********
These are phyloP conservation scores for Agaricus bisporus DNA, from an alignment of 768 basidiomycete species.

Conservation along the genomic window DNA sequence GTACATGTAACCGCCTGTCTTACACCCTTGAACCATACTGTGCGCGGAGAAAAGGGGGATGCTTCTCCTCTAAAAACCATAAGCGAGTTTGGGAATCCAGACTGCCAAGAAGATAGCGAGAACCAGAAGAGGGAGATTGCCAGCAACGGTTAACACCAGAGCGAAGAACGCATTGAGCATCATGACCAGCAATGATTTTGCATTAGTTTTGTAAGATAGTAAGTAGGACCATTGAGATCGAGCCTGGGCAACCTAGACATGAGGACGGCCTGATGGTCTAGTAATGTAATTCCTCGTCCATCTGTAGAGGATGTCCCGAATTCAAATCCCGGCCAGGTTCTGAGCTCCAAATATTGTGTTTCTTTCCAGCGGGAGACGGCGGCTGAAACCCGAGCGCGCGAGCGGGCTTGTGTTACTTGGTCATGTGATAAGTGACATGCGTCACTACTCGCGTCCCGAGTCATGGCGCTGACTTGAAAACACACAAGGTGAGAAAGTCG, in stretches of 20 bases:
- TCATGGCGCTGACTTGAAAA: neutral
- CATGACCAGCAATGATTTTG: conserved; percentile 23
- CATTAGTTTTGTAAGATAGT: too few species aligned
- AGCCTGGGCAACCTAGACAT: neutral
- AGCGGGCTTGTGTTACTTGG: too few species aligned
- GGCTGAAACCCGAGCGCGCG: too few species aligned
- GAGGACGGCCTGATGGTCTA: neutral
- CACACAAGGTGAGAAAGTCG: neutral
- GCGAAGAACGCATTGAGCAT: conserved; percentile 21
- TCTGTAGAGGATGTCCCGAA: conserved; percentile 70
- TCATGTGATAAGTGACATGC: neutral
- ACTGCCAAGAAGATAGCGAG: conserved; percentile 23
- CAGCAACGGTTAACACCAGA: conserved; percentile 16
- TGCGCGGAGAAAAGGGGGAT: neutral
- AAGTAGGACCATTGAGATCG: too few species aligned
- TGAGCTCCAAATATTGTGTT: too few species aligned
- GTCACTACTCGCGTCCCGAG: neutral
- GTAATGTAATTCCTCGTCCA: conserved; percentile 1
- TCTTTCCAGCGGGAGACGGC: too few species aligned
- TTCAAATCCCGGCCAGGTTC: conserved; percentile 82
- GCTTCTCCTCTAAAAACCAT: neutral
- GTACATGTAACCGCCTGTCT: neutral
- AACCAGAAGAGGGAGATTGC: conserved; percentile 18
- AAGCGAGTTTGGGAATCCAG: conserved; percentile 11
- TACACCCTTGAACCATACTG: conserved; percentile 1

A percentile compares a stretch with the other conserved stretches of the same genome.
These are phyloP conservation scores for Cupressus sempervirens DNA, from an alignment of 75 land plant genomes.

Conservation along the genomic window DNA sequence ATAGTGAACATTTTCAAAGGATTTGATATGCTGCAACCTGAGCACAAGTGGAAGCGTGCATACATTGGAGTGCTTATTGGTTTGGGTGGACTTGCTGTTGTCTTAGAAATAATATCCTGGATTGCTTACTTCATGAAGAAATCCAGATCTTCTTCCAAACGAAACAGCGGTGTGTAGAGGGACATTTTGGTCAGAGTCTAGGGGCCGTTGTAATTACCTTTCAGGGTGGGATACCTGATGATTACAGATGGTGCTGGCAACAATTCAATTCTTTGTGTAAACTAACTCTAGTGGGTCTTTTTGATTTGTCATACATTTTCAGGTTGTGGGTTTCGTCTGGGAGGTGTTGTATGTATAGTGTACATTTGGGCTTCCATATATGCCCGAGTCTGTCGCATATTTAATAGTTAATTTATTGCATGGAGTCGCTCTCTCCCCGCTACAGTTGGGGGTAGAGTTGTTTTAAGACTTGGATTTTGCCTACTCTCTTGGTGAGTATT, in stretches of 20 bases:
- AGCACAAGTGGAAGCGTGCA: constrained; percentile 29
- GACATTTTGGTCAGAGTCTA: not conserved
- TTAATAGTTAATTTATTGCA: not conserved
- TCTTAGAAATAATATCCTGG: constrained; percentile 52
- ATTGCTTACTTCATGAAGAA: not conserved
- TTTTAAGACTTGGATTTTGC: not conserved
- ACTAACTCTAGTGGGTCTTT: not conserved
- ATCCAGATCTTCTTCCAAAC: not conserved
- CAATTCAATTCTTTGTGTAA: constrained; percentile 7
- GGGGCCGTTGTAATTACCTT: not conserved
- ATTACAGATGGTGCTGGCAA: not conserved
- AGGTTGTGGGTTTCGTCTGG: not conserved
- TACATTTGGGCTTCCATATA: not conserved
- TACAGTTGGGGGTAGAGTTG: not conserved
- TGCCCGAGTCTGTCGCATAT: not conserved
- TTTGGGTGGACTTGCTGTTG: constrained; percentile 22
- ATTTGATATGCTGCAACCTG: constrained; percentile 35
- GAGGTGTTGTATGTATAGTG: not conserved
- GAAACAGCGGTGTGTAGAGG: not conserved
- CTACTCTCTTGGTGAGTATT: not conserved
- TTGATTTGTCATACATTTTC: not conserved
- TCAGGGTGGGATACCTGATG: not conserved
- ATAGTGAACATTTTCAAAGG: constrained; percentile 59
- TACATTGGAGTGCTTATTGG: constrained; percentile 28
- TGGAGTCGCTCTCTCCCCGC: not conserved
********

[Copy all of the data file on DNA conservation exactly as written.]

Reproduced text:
These are phyloP conservation scores for Agaricus bisporus DNA, from an alignment of 768 basidiomycete species.

Conservation along the genomic window DNA sequence GTACATGTAACCGCCTGTCTTACACCCTTGAACCATACTGTGCGCGGAGAAAAGGGGGATGCTTCTCCTCTAAAAACCATAAGCGAGTTTGGGAATCCAGACTGCCAAGAAGATAGCGAGAACCAGAAGAGGGAGATTGCCAGCAACGGTTAACACCAGAGCGAAGAACGCATTGAGCATCATGACCAGCAATGATTTTGCATTAGTTTTGTAAGATAGTAAGTAGGACCATTGAGATCGAGCCTGGGCAACCTAGACATGAGGACGGCCTGATGGTCTAGTAATGTAATTCCTCGTCCATCTGTAGAGGATGTCCCGAATTCAAATCCCGGCCAGGTTCTGAGCTCCAAATATTGTGTTTCTTTCCAGCGGGAGACGGCGGCTGAAACCCGAGCGCGCGAGCGGGCTTGTGTTACTTGGTCATGTGATAAGTGACATGCGTCACTACTCGCGTCCCGAGTCATGGCGCTGACTTGAAAACACACAAGGTGAGAAAGTCG, in stretches of 20 bases:
- TCATGGCGCTGACTTGAAAA: neutral
- CATGACCAGCAATGATTTTG: conserved; percentile 23
- CATTAGTTTTGTAAGATAGT: too few species aligned
- AGCCTGGGCAACCTAGACAT: neutral
- AGCGGGCTTGTGTTACTTGG: too few species aligned
- GGCTGAAACCCGAGCGCGCG: too few species aligned
- GAGGACGGCCTGATGGTCTA: neutral
- CACACAAGGTGAGAAAGTCG: neutral
- GCGAAGAACGCATTGAGCAT: conserved; percentile 21
- TCTGTAGAGGATGTCCCGAA: conserved; percentile 70
- TCATGTGATAAGTGACATGC: neutral
- ACTGCCAAGAAGATAGCGAG: conserved; percentile 23
- CAGCAACGGTTAACACCAGA: conserved; percentile 16
- TGCGCGGAGAAAAGGGGGAT: neutral
- AAGTAGGACCATTGAGATCG: too few species aligned
- TGAGCTCCAAATATTGTGTT: too few species aligned
- GTCACTACTCGCGTCCCGAG: neutral
- GTAATGTAATTCCTCGTCCA: conserved; percentile 1
- TCTTTCCAGCGGGAGACGGC: too few species aligned
- TTCAAATCCCGGCCAGGTTC: conserved; percentile 82
- GCTTCTCCTCTAAAAACCAT: neutral
- GTACATGTAACCGCCTGTCT: neutral
- AACCAGAAGAGGGAGATTGC: conserved; percentile 18
- AAGCGAGTTTGGGAATCCAG: conserved; percentile 11
- TACACCCTTGAACCATACTG: conserved; percentile 1

A percentile compares a stretch with the other conserved stretches of the same genome.
These are phyloP conservation scores for Cupressus sempervirens DNA, from an alignment of 75 land plant genomes.

Conservation along the genomic window DNA sequence ATAGTGAACATTTTCAAAGGATTTGATATGCTGCAACCTGAGCACAAGTGGAAGCGTGCATACATTGGAGTGCTTATTGGTTTGGGTGGACTTGCTGTTGTCTTAGAAATAATATCCTGGATTGCTTACTTCATGAAGAAATCCAGATCTTCTTCCAAACGAAACAGCGGTGTGTAGAGGGACATTTTGGTCAGAGTCTAGGGGCCGTTGTAATTACCTTTCAGGGTGGGATACCTGATGATTACAGATGGTGCTGGCAACAATTCAATTCTTTGTGTAAACTAACTCTAGTGGGTCTTTTTGATTTGTCATACATTTTCAGGTTGTGGGTTTCGTCTGGGAGGTGTTGTATGTATAGTGTACATTTGGGCTTCCATATATGCCCGAGTCTGTCGCATATTTAATAGTTAATTTATTGCATGGAGTCGCTCTCTCCCCGCTACAGTTGGGGGTAGAGTTGTTTTAAGACTTGGATTTTGCCTACTCTCTTGGTGAGTATT, in stretches of 20 bases:
- AGCACAAGTGGAAGCGTGCA: constrained; percentile 29
- GACATTTTGGTCAGAGTCTA: not conserved
- TTAATAGTTAATTTATTGCA: not conserved
- TCTTAGAAATAATATCCTGG: constrained; percentile 52
- ATTGCTTACTTCATGAAGAA: not conserved
- TTTTAAGACTTGGATTTTGC: not conserved
- ACTAACTCTAGTGGGTCTTT: not conserved
- ATCCAGATCTTCTTCCAAAC: not conserved
- CAATTCAATTCTTTGTGTAA: constrained; percentile 7
- GGGGCCGTTGTAATTACCTT: not conserved
- ATTACAGATGGTGCTGGCAA: not conserved
- AGGTTGTGGGTTTCGTCTGG: not conserved
- TACATTTGGGCTTCCATATA: not conserved
- TACAGTTGGGGGTAGAGTTG: not conserved
- TGCCCGAGTCTGTCGCATAT: not conserved
- TTTGGGTGGACTTGCTGTTG: constrained; percentile 22
- ATTTGATATGCTGCAACCTG: constrained; percentile 35
- GAGGTGTTGTATGTATAGTG: not conserved
- GAAACAGCGGTGTGTAGAGG: not conserved
- CTACTCTCTTGGTGAGTATT: not conserved
- TTGATTTGTCATACATTTTC: not conserved
- TCAGGGTGGGATACCTGATG: not conserved
- ATAGTGAACATTTTCAAAGG: constrained; percentile 59
- TACATTGGAGTGCTTATTGG: constrained; percentile 28
- TGGAGTCGCTCTCTCCCCGC: not conserved